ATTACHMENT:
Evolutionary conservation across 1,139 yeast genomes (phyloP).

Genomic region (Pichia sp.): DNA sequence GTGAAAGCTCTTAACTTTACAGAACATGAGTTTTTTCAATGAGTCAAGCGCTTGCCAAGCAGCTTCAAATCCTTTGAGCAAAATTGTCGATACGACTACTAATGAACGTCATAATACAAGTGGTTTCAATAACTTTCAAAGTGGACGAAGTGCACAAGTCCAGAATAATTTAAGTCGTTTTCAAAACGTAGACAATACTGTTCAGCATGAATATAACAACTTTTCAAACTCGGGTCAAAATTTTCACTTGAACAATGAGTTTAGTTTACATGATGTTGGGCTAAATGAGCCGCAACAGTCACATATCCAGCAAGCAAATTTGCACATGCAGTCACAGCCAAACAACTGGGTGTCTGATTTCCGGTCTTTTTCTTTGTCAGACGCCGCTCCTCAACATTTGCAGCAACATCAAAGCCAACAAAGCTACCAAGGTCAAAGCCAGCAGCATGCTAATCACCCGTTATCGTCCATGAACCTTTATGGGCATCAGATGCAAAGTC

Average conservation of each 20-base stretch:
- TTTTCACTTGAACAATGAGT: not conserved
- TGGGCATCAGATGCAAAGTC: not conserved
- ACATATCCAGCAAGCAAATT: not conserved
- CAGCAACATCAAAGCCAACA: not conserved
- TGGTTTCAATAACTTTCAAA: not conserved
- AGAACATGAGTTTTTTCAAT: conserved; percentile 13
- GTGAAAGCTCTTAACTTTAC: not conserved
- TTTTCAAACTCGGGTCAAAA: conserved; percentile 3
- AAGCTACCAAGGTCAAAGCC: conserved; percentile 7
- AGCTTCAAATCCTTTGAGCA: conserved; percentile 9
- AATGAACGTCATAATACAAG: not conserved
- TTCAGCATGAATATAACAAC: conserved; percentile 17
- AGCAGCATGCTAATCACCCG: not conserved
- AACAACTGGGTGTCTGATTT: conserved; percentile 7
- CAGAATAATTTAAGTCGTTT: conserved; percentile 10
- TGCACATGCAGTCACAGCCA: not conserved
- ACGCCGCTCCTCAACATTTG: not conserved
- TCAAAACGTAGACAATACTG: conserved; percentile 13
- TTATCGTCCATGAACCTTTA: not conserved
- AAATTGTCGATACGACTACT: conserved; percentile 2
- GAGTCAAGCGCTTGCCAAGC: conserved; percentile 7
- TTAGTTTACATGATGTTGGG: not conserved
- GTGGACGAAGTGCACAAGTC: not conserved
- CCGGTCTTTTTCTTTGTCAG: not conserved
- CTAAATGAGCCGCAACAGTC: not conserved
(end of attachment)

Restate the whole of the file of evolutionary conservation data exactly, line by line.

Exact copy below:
Evolutionary conservation across 1,139 yeast genomes (phyloP).

Genomic region (Pichia sp.): DNA sequence GTGAAAGCTCTTAACTTTACAGAACATGAGTTTTTTCAATGAGTCAAGCGCTTGCCAAGCAGCTTCAAATCCTTTGAGCAAAATTGTCGATACGACTACTAATGAACGTCATAATACAAGTGGTTTCAATAACTTTCAAAGTGGACGAAGTGCACAAGTCCAGAATAATTTAAGTCGTTTTCAAAACGTAGACAATACTGTTCAGCATGAATATAACAACTTTTCAAACTCGGGTCAAAATTTTCACTTGAACAATGAGTTTAGTTTACATGATGTTGGGCTAAATGAGCCGCAACAGTCACATATCCAGCAAGCAAATTTGCACATGCAGTCACAGCCAAACAACTGGGTGTCTGATTTCCGGTCTTTTTCTTTGTCAGACGCCGCTCCTCAACATTTGCAGCAACATCAAAGCCAACAAAGCTACCAAGGTCAAAGCCAGCAGCATGCTAATCACCCGTTATCGTCCATGAACCTTTATGGGCATCAGATGCAAAGTC

Average conservation of each 20-base stretch:
- TTTTCACTTGAACAATGAGT: not conserved
- TGGGCATCAGATGCAAAGTC: not conserved
- ACATATCCAGCAAGCAAATT: not conserved
- CAGCAACATCAAAGCCAACA: not conserved
- TGGTTTCAATAACTTTCAAA: not conserved
- AGAACATGAGTTTTTTCAAT: conserved; percentile 13
- GTGAAAGCTCTTAACTTTAC: not conserved
- TTTTCAAACTCGGGTCAAAA: conserved; percentile 3
- AAGCTACCAAGGTCAAAGCC: conserved; percentile 7
- AGCTTCAAATCCTTTGAGCA: conserved; percentile 9
- AATGAACGTCATAATACAAG: not conserved
- TTCAGCATGAATATAACAAC: conserved; percentile 17
- AGCAGCATGCTAATCACCCG: not conserved
- AACAACTGGGTGTCTGATTT: conserved; percentile 7
- CAGAATAATTTAAGTCGTTT: conserved; percentile 10
- TGCACATGCAGTCACAGCCA: not conserved
- ACGCCGCTCCTCAACATTTG: not conserved
- TCAAAACGTAGACAATACTG: conserved; percentile 13
- TTATCGTCCATGAACCTTTA: not conserved
- AAATTGTCGATACGACTACT: conserved; percentile 2
- GAGTCAAGCGCTTGCCAAGC: conserved; percentile 7
- TTAGTTTACATGATGTTGGG: not conserved
- GTGGACGAAGTGCACAAGTC: not conserved
- CCGGTCTTTTTCTTTGTCAG: not conserved
- CTAAATGAGCCGCAACAGTC: not conserved